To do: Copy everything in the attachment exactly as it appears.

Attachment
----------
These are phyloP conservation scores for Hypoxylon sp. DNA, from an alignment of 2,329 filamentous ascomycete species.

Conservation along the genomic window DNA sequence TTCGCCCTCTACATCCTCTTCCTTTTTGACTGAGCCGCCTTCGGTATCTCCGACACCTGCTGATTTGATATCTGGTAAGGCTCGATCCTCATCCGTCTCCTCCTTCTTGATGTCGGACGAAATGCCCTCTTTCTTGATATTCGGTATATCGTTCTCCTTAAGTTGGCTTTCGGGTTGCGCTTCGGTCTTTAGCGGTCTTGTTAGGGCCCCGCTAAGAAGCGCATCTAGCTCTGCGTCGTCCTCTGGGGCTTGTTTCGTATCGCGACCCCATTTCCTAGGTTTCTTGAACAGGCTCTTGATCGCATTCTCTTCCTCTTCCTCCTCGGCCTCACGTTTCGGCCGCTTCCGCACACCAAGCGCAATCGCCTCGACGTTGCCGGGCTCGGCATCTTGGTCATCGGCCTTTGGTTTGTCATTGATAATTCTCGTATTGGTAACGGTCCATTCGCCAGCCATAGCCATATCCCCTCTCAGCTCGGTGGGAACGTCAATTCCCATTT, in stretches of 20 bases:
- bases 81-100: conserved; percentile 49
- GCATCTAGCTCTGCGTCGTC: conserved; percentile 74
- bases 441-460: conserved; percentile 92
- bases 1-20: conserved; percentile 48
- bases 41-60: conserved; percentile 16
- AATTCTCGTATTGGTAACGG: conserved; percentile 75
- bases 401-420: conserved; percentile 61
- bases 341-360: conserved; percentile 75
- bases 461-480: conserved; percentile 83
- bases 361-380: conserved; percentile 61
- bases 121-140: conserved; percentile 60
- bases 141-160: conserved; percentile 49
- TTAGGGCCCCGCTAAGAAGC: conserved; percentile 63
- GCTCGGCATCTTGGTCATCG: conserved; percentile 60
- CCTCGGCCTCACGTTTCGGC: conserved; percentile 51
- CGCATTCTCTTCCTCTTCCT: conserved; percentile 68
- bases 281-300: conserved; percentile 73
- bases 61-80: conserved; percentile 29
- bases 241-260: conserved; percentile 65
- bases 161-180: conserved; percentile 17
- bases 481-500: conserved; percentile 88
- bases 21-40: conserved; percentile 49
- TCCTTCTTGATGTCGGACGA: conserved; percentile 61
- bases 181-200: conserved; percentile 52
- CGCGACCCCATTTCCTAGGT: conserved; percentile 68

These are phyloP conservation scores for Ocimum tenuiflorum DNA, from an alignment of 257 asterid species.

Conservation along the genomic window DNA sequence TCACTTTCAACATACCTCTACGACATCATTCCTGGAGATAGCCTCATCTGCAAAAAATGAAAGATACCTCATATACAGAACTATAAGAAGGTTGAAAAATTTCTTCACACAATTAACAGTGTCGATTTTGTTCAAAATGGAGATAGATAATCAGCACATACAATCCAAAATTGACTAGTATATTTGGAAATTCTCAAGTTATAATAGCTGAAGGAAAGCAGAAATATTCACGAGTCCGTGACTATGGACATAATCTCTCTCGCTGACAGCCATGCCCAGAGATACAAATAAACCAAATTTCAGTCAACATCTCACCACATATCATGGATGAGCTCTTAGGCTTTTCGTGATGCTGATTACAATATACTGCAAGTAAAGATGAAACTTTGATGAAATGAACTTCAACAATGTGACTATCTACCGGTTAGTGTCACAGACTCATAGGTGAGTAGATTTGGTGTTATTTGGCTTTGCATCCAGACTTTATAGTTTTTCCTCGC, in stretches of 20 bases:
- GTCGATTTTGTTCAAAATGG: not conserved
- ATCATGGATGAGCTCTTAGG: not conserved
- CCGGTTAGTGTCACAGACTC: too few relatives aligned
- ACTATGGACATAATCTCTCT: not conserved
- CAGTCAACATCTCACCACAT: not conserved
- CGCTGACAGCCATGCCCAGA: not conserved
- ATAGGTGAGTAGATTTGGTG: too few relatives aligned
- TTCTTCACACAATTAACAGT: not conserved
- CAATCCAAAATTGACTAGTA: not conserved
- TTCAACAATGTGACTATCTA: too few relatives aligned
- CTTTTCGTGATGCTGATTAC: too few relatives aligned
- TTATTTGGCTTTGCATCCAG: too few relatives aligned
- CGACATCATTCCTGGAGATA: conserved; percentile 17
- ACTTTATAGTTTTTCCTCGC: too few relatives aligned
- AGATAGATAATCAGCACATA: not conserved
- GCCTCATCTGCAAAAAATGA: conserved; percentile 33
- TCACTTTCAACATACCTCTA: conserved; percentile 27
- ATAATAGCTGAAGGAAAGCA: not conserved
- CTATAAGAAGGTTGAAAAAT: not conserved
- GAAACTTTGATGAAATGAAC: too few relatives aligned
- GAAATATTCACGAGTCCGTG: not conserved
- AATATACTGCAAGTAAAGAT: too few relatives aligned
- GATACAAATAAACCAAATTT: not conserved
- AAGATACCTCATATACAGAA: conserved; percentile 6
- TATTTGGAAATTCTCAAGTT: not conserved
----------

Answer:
These are phyloP conservation scores for Hypoxylon sp. DNA, from an alignment of 2,329 filamentous ascomycete species.

Conservation along the genomic window DNA sequence TTCGCCCTCTACATCCTCTTCCTTTTTGACTGAGCCGCCTTCGGTATCTCCGACACCTGCTGATTTGATATCTGGTAAGGCTCGATCCTCATCCGTCTCCTCCTTCTTGATGTCGGACGAAATGCCCTCTTTCTTGATATTCGGTATATCGTTCTCCTTAAGTTGGCTTTCGGGTTGCGCTTCGGTCTTTAGCGGTCTTGTTAGGGCCCCGCTAAGAAGCGCATCTAGCTCTGCGTCGTCCTCTGGGGCTTGTTTCGTATCGCGACCCCATTTCCTAGGTTTCTTGAACAGGCTCTTGATCGCATTCTCTTCCTCTTCCTCCTCGGCCTCACGTTTCGGCCGCTTCCGCACACCAAGCGCAATCGCCTCGACGTTGCCGGGCTCGGCATCTTGGTCATCGGCCTTTGGTTTGTCATTGATAATTCTCGTATTGGTAACGGTCCATTCGCCAGCCATAGCCATATCCCCTCTCAGCTCGGTGGGAACGTCAATTCCCATTT, in stretches of 20 bases:
- bases 81-100: conserved; percentile 49
- GCATCTAGCTCTGCGTCGTC: conserved; percentile 74
- bases 441-460: conserved; percentile 92
- bases 1-20: conserved; percentile 48
- bases 41-60: conserved; percentile 16
- AATTCTCGTATTGGTAACGG: conserved; percentile 75
- bases 401-420: conserved; percentile 61
- bases 341-360: conserved; percentile 75
- bases 461-480: conserved; percentile 83
- bases 361-380: conserved; percentile 61
- bases 121-140: conserved; percentile 60
- bases 141-160: conserved; percentile 49
- TTAGGGCCCCGCTAAGAAGC: conserved; percentile 63
- GCTCGGCATCTTGGTCATCG: conserved; percentile 60
- CCTCGGCCTCACGTTTCGGC: conserved; percentile 51
- CGCATTCTCTTCCTCTTCCT: conserved; percentile 68
- bases 281-300: conserved; percentile 73
- bases 61-80: conserved; percentile 29
- bases 241-260: conserved; percentile 65
- bases 161-180: conserved; percentile 17
- bases 481-500: conserved; percentile 88
- bases 21-40: conserved; percentile 49
- TCCTTCTTGATGTCGGACGA: conserved; percentile 61
- bases 181-200: conserved; percentile 52
- CGCGACCCCATTTCCTAGGT: conserved; percentile 68

These are phyloP conservation scores for Ocimum tenuiflorum DNA, from an alignment of 257 asterid species.

Conservation along the genomic window DNA sequence TCACTTTCAACATACCTCTACGACATCATTCCTGGAGATAGCCTCATCTGCAAAAAATGAAAGATACCTCATATACAGAACTATAAGAAGGTTGAAAAATTTCTTCACACAATTAACAGTGTCGATTTTGTTCAAAATGGAGATAGATAATCAGCACATACAATCCAAAATTGACTAGTATATTTGGAAATTCTCAAGTTATAATAGCTGAAGGAAAGCAGAAATATTCACGAGTCCGTGACTATGGACATAATCTCTCTCGCTGACAGCCATGCCCAGAGATACAAATAAACCAAATTTCAGTCAACATCTCACCACATATCATGGATGAGCTCTTAGGCTTTTCGTGATGCTGATTACAATATACTGCAAGTAAAGATGAAACTTTGATGAAATGAACTTCAACAATGTGACTATCTACCGGTTAGTGTCACAGACTCATAGGTGAGTAGATTTGGTGTTATTTGGCTTTGCATCCAGACTTTATAGTTTTTCCTCGC, in stretches of 20 bases:
- GTCGATTTTGTTCAAAATGG: not conserved
- ATCATGGATGAGCTCTTAGG: not conserved
- CCGGTTAGTGTCACAGACTC: too few relatives aligned
- ACTATGGACATAATCTCTCT: not conserved
- CAGTCAACATCTCACCACAT: not conserved
- CGCTGACAGCCATGCCCAGA: not conserved
- ATAGGTGAGTAGATTTGGTG: too few relatives aligned
- TTCTTCACACAATTAACAGT: not conserved
- CAATCCAAAATTGACTAGTA: not conserved
- TTCAACAATGTGACTATCTA: too few relatives aligned
- CTTTTCGTGATGCTGATTAC: too few relatives aligned
- TTATTTGGCTTTGCATCCAG: too few relatives aligned
- CGACATCATTCCTGGAGATA: conserved; percentile 17
- ACTTTATAGTTTTTCCTCGC: too few relatives aligned
- AGATAGATAATCAGCACATA: not conserved
- GCCTCATCTGCAAAAAATGA: conserved; percentile 33
- TCACTTTCAACATACCTCTA: conserved; percentile 27
- ATAATAGCTGAAGGAAAGCA: not conserved
- CTATAAGAAGGTTGAAAAAT: not conserved
- GAAACTTTGATGAAATGAAC: too few relatives aligned
- GAAATATTCACGAGTCCGTG: not conserved
- AATATACTGCAAGTAAAGAT: too few relatives aligned
- GATACAAATAAACCAAATTT: not conserved
- AAGATACCTCATATACAGAA: conserved; percentile 6
- TATTTGGAAATTCTCAAGTT: not conserved